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Bowhunting Kansas Live - 2008

DAY 8

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Day 8

Day 9

Day 10

Day 11



DISCUSSION

 

Australian sunrise

A goal of mine was to kill a mature buffalo and when I had a nice one I would only focus on bigger bull since I can shoot more than one. I am also open to the idea of Pat Jr. shooting one too. I think he can do it, so does Mick - especially after he saw Patrick's incredible accuracy with a bow. The only one that wasn't sure was Patrick himself. At first he wanted to see me shoot one and I think it may have spooked him a bit. I don't believe he realized just how massive they are until he saw one up close. If the right bull and the right situation shows up it will be his decision with no pressure from either Mick or I. My son is confident, but he's also very level headed so he won't do anything beyond his abilities.

We spent most of today fishing and relaxing at this little slice of paradise.

Another goal of mine was to enjoy my time together with my son. So rather than trek all over Australia looking for a 100 incher, we took today off to fish that little spot of paradise - you know, the one with the waterfall. Mick and I took the Land Cruiser while Pat Jr. drove Mick's 4-wheeler behind us. We got to the waterhole early in the morning and before long we were catching fish. This was a dream for a fisherman. It was entirely possible a lure had never hit this water before and the fish reacted just like I anticipated - by hitting every lure we through at them. It was so much fun I barely took a photo. We stayed there a few hours and Pat chose to stay behind to see if he could hook a big Barra. Mick and I took the 4-wheeler out for a quick spin to see if we could find a buffalo.

At first we found scrub bulls including one that looked just like a Banteng but he was just a look-a-like. We then spotted some buffalo but nothing I wanted to shoot. As we headed back to the waterfall we spotted a big bull. He was probably in the mid 90's but he was onto us already and ran off before we had time to even think about him. He was nice.

We headed back to the waterhole for lunch where Mick cooked the fish we had caught that morning. It was quite a feast! We took a quick nap and were feeling adventurous. So we climbed to the top of the waterfall where a series of pools were formed in the rocks. Pat and Mick stripped down to their boxers and went for a dip. We stayed on top of the cliff for at least 2 hours before climbing back down. I would post photos but I'm pretty sure there are laws about that...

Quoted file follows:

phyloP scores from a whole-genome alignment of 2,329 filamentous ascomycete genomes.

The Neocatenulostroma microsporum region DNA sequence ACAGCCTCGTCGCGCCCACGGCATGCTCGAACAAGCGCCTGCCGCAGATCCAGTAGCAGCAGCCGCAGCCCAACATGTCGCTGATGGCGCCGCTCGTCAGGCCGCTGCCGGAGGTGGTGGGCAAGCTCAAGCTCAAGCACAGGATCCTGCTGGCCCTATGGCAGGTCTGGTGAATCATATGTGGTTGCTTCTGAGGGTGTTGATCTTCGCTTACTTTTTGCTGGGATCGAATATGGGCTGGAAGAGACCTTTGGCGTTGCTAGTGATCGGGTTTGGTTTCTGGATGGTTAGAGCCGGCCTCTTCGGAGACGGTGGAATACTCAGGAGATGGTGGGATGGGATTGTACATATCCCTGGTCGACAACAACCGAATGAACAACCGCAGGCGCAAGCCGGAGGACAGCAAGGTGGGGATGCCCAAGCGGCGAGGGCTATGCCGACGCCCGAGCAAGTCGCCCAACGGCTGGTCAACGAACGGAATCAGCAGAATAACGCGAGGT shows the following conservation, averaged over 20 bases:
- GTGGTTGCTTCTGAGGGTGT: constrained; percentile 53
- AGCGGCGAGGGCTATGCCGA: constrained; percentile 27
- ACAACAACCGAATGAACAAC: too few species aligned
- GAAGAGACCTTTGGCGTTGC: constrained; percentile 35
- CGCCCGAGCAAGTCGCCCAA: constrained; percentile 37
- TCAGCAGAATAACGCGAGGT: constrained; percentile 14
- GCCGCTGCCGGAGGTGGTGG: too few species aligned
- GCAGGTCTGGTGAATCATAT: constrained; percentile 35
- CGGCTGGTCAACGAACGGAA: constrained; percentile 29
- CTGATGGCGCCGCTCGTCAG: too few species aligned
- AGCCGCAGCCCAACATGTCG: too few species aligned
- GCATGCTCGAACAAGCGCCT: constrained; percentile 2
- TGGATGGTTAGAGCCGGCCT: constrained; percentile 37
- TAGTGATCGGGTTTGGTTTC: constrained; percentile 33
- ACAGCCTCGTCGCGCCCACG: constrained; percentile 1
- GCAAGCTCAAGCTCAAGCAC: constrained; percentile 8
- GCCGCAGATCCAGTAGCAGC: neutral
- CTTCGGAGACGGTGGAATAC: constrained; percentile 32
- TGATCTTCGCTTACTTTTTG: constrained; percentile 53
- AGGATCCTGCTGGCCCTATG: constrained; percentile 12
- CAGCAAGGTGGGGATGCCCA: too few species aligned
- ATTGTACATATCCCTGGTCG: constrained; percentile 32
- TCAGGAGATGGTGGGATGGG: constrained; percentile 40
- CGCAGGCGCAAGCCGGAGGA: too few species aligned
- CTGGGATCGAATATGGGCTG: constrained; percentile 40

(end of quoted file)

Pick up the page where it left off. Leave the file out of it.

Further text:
It was a slow hunting day but a special one. I am still on the hunt for a 2nd bull but deep down I hope we find a good situation for Pat. Tomorrow we are heading down to explore a new area where Mick saw several big bulls. My son and I are having the time of our lives. Bowhunting Australia is far better than we imagined. The country is beautiful, the animals are plentiful, and the overall atmosphere is relaxing and laid back. I couldn't have picked a better trip to share with my son.

 

Is 14 too young for dangerous game?

One of the decisions my son and I would face was whether he could shoot a water buffalo - and more importantly - should he?

I would never consider this for a Cape Buffalo or any of the African dangerous game. But after hunting these bulls for several days I am confident he could do it and that it wouldn't put him or anyone else in danger. My son is an excellent shot and he holds it together well under pressure.

If something goes wrong Mick can back him up with the rifle. The only question that remained was if his equipment was up to the task.

The decision is up to Patrick whether he wishes to try for one.

Penetration Testing with Pat Jr's equipment

When I shot my buffalo we took a couple of practice shots on my dead buffalo to see how well his equipment would perform. The verdict was so long as he had a good, close, broadside shot his equipment was adequate.

Video: Pat Jr's Penetration Testing on my buffalo

 

 

Facts about Bowhunting Australia's Northern Territory

For me, part of the appeal to hunting a foreign country is the opportunity to experience local methods, different species, and cultural differences. Australia is far different than the US when it comes to hunting. All I could think of was Braveheart yelling out "FREEDOM". And while the Aussies were quick to disown Mel (he was born in the US and is completely insane), they are quite happy with their unregulated hunting. In fact, their heads were ready to explode when I explained to them some of the regulations and norms that US hunters live with. I don't know which shocked them the most, the fact that I couldn't hunt on Sundays or that the State mandates the exact time -to the minute- when I must stop hunting each day. Here's a brief list of some of the changes. (Note this is for the NT. some differences exists in other regions of Australia)

Hunting & Fishing Licenses - not required.

Big Game Tags - not required.

Regulations - none, other than the taking of Australia's Native species are prohibited.

Bag Limits - none, you can shoot as many feral animals as you want.

Seasons -no seasons. You can hunt 24/7 all year with any weapon.

 

 

Next - Day 9

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